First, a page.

INDEPENDENT NEWS

United Future still assessing Maori TV Bill

Published: Tue 3 Dec 2002 02:45 PM
United Future still assessing Maori TV Bill
The United Future party is still assessing the Maori Television Bill and has yet to indicate to the Government that it will support the bill.
“And this,” Maori affairs spokesman Murray Smith says, “is a primary reason why Labour has not yet brought the bill up the Order Paper and is unlikely to do so before next year.”
Mr Smith said that United Future had a number of concerns with the proposal for a Maori Television station and Labour would not further the parliamentary debate on the Bill until they had the numbers to guarantee that it would pass.
Chief among United Future’s concerns was the risk that the service would prove to be a bottomless pit into which the Government poured money year after year without seeing any tangible benefit for Maori or for New Zealand as a whole.
Up until now, Mr Smith’s requests for researched responses to sensible commercial questions such as the likely audience demand for the station have fallen on deaf ears.
In a recent well-publicised exchange, the Chairman of the proposed service, Derek Fox, accused Mr Smith of “not understanding Maori” when Mr Smith pushed that line of questioning during Mr Fox’s attendance at a Maori Affairs select committee meeting.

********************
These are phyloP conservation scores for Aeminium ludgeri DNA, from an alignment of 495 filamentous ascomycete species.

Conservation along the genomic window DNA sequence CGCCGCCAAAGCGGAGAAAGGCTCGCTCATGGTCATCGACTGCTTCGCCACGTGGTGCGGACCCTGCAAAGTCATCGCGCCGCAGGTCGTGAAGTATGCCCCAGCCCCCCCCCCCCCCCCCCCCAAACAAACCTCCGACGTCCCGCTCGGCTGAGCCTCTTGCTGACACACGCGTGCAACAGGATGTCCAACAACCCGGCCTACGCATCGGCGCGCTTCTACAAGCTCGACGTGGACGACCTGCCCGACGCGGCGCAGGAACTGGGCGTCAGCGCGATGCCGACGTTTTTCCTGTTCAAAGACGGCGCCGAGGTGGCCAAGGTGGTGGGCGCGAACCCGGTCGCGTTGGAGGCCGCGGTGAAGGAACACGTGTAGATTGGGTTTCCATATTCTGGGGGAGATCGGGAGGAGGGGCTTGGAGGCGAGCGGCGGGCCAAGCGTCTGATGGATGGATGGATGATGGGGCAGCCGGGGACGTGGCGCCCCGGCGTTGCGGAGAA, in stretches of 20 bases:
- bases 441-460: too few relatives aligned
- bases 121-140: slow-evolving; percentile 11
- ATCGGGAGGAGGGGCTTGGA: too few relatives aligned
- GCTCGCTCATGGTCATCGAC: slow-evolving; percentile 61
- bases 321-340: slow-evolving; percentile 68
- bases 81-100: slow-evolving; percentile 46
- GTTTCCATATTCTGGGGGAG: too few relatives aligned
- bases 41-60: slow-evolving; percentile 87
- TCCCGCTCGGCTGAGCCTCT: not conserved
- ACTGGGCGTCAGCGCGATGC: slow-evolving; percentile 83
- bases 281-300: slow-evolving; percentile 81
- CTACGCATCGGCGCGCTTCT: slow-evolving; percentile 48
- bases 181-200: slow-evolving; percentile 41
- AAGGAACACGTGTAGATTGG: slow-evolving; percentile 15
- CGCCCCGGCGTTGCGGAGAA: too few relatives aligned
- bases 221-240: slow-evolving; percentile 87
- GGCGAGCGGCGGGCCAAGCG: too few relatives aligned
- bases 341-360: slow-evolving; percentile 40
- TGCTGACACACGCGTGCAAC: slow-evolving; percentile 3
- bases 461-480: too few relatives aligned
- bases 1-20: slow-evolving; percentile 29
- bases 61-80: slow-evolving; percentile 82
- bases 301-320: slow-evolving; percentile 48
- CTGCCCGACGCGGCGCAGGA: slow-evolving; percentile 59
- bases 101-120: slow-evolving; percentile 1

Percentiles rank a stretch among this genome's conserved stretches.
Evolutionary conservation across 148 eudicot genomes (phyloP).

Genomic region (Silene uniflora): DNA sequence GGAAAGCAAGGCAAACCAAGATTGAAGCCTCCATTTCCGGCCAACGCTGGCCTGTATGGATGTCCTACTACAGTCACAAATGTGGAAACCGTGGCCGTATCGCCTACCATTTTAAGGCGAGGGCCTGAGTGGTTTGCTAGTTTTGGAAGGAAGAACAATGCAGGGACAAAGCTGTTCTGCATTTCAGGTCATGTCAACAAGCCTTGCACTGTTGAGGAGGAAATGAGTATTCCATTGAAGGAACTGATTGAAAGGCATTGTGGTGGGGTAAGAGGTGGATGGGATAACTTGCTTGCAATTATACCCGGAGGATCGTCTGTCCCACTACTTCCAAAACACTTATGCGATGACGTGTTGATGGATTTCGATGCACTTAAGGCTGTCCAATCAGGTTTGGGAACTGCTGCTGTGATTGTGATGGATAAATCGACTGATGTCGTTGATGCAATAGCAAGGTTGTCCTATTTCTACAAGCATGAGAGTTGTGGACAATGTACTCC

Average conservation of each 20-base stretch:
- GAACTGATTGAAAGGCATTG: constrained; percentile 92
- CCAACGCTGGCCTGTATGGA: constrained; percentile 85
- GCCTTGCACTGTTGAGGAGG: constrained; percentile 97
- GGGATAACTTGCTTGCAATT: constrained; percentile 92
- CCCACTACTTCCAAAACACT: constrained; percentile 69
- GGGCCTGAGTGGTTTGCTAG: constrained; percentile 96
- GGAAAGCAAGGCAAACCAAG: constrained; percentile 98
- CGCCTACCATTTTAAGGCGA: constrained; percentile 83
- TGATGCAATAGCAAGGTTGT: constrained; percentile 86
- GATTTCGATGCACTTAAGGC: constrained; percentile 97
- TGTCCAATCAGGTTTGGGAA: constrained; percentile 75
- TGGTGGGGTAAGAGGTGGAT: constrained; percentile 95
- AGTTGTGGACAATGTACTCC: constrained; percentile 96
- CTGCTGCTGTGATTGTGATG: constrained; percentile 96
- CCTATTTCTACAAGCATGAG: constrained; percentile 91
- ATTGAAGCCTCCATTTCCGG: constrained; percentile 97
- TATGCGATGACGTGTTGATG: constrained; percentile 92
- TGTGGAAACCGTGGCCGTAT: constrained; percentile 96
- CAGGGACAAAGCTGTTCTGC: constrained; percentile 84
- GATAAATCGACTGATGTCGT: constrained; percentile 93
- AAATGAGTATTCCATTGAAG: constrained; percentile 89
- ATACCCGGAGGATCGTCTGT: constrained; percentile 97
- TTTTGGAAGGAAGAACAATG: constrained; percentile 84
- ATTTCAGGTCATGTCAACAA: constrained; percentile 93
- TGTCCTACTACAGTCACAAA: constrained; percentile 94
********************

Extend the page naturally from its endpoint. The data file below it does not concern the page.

Mr Smith stated that whilst he was well known to be very sympathetic to Maori aspirations, it would be totally counter-productive to the interests of Maori to have the Television Service fail yet again at huge cost to the taxpayer.
“It would just make Maori look commercially incompetent and fuel the cause of those who are upset at all the money being spent by the Government in trying to help Maori achieve the same standard of living as other New Zealanders,” he said.
In briefing sessions with the Minister of Maori Affairs, Parekura Horomia, Mr Smith has been discussing other options such as paying regional television to broadcast programmes produced by the proposed Maori Television Service, at least until the demand among Maori for those programmes could be ascertained.

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